Wednesday, March 30, 2011

Another week has passed since I last imparted my limited knowledge unto you all. This week I am taking a hiatus from the Tour as I have some teaching functions back in Dallas to attend. Since I can't talk about this week's event in Houston, I thought it was the perfect time to answer some questions I have received in the past week.
Apparently my golfing friends to the North are eager to get out and play. I received several emails asking what they should be practicing during the winter/spring to make sure their putting is the best it can be.
First things first -- you don't need a fancy indoor putting facility to improve your putting. What you need is a spot of carpet (preferably not shag as we would like to see the ball roll out a little bit) or even floor and a mirror.
When we practice during the offseason, especially indoors, we should be less focused on whatever we are using as a makeshift hole and focus more on three things; ball position, posture and tempo. Step one is to check ball position. I mentioned this in my first blog contribution, but ball position is critically important to improving your putting. To determine the ideal ball position, take your address position and drop a ball from the eye that is closest to your target. (The left eye for right-handers and the right eye for left-handers.) Wherever the ball lands is where you should position the ball. Step two is to monitor your posture. Posture is important because most amateur players hunch their shoulders when putting. By hunching your shoulders you actually freeze them up and the stroke becomes armsy, or what others may call "handsy." To understand how to get into a better posture please watch the clip below from my DVD -- "Automatic Putting" and look at your posture in the mirror as you set up.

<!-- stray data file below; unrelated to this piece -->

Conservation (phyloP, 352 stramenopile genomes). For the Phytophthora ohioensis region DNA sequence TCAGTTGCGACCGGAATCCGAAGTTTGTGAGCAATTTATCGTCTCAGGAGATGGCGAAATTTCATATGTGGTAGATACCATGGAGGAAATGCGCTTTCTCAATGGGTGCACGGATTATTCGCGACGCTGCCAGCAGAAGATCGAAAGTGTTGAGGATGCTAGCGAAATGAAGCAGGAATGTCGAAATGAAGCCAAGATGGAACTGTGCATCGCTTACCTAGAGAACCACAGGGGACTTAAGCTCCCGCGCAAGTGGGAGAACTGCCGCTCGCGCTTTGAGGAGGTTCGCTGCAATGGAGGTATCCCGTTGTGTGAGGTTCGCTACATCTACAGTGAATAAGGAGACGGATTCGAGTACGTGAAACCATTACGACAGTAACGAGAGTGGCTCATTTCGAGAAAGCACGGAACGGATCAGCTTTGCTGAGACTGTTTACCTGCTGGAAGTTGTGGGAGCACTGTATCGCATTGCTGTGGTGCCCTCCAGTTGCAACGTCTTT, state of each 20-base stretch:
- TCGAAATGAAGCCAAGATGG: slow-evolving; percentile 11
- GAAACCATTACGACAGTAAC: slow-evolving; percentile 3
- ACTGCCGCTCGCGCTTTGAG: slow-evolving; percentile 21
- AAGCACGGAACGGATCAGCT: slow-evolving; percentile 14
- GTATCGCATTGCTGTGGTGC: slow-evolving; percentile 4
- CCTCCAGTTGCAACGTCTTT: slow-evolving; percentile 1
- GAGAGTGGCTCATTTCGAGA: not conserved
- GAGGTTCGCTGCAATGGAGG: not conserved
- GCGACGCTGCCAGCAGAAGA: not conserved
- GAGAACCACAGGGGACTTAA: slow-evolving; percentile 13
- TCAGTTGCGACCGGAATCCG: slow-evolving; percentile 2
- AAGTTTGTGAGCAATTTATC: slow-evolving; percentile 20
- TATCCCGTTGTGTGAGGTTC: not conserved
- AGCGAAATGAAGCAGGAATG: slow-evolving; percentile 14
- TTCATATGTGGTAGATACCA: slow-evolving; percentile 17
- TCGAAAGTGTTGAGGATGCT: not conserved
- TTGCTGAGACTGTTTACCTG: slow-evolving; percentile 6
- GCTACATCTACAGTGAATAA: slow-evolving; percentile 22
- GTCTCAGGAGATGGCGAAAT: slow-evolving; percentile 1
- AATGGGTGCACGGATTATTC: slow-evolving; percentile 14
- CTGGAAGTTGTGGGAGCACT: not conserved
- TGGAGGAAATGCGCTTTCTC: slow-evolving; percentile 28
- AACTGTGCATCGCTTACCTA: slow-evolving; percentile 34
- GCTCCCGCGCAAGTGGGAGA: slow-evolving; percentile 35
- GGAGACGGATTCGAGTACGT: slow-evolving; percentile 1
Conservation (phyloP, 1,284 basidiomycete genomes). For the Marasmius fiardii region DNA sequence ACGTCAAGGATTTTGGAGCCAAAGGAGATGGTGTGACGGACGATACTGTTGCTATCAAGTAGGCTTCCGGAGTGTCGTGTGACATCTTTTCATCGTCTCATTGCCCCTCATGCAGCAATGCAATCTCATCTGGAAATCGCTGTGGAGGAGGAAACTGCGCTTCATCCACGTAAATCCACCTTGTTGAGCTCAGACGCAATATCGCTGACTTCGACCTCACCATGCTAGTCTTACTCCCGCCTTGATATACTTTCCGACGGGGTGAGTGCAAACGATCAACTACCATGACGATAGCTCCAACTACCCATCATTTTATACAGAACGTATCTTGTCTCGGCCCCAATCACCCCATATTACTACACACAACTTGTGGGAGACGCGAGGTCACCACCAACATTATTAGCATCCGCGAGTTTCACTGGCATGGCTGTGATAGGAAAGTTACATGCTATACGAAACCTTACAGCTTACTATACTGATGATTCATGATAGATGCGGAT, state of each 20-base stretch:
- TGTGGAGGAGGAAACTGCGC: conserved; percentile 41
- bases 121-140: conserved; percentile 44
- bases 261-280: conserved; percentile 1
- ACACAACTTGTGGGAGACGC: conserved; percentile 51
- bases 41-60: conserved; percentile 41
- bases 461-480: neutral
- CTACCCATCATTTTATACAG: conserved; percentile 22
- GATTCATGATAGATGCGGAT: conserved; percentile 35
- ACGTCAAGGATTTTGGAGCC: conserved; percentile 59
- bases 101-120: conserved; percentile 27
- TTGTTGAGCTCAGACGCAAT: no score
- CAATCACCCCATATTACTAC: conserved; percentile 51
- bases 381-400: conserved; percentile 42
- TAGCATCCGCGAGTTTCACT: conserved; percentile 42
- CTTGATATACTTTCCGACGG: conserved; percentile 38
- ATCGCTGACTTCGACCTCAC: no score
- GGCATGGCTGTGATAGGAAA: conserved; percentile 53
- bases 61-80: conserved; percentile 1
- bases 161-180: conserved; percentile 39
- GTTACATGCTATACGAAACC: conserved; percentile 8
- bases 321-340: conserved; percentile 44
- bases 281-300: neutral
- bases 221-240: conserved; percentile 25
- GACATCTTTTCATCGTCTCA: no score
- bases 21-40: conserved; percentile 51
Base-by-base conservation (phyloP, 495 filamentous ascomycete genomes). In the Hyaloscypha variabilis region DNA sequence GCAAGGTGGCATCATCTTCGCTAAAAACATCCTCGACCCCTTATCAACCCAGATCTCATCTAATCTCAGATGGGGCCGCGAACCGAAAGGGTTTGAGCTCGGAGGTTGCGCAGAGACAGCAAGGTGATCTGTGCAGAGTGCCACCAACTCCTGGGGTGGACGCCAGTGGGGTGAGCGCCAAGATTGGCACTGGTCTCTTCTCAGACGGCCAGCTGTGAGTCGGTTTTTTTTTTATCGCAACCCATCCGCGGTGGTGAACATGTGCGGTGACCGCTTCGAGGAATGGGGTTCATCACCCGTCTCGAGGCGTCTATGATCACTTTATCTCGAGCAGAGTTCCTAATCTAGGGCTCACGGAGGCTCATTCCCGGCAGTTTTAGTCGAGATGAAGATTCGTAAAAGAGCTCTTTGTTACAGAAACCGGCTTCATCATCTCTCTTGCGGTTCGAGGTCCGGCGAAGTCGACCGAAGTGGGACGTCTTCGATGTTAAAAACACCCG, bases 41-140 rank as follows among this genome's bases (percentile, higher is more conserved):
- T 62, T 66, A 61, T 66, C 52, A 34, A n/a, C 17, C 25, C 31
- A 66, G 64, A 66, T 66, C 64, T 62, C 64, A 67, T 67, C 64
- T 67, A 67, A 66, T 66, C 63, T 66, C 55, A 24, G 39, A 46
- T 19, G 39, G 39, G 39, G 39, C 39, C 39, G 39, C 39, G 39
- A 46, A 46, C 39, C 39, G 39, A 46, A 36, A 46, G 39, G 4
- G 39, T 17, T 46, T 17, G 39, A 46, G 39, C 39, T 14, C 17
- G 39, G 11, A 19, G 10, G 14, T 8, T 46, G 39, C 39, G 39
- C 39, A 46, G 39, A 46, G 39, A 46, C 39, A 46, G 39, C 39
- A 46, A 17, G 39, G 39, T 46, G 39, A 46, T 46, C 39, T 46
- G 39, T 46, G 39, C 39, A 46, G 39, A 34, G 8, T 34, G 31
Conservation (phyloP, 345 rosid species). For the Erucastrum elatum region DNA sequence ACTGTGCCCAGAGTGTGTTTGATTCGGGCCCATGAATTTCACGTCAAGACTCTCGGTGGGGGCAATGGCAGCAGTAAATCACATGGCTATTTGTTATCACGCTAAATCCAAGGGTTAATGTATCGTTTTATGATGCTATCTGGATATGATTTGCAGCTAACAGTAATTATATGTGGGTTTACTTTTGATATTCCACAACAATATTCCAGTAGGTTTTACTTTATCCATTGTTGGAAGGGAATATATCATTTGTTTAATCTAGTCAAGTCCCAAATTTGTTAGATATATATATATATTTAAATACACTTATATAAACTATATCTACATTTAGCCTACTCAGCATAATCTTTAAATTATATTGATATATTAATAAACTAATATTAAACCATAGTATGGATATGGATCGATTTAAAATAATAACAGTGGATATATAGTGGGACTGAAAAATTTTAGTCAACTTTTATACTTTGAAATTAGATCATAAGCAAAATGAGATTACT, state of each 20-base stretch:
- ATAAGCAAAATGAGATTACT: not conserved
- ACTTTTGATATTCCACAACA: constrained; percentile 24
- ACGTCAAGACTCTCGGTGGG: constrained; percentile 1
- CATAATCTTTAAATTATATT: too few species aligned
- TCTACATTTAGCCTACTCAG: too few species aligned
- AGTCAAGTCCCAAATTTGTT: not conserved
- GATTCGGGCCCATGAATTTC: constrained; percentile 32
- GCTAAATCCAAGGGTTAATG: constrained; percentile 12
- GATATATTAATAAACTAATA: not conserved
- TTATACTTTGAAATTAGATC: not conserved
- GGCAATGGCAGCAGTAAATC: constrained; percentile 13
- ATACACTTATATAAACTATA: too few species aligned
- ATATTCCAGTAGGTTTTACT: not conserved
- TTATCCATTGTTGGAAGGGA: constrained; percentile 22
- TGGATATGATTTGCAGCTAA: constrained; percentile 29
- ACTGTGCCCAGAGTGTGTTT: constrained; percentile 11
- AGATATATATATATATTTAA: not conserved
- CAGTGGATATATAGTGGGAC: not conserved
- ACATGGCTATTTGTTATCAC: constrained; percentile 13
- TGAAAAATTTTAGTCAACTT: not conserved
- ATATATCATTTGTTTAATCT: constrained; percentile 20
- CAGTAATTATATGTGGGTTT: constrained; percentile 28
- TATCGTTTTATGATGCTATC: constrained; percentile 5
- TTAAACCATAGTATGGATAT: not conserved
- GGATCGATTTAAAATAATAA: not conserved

Step three is tempo, which I believe is the most important of all the steps. Brad Faxon put it best when he said that having good rhythm and tempo can hide a lot of faults in the putting stroke. To practice tempo I highly recommend the use of a metronome. To establish your personal tempo with the metronome, simply walk around your house at a normal walking speed. Adjust the metronome tone up or down until each beep from the metronome is matched with a step you make. Now if you don't have a metronome, again start walking in your house until you are at a normal walking speed then count "one, two" for every step you take. Now, with either the metronome or by simply counting one out loud, take a couple of practice strokes. Make sure that when your putter reaches the end of its backstroke you hear a beep or count "one." When you make contact with the ball you should hear another beep or count "two." Whether you use a metronome or simply count in your head, focus on making putting strokes that match your personal rhythm.
Please send me comments or questions to and also check out my website at and sign-up for the free member section. Also, my website offers my new Automatic Putting package which includes a three-disc DVD set, "Marius Putting Belt and Marius Metronome." The package now includes free shipping.
Until next timeā€¦.cheers! Marius Filmalter is the leading expert on the science of putting and works with more than 40 PGA Tour pros. His blog appears every Wednesday on

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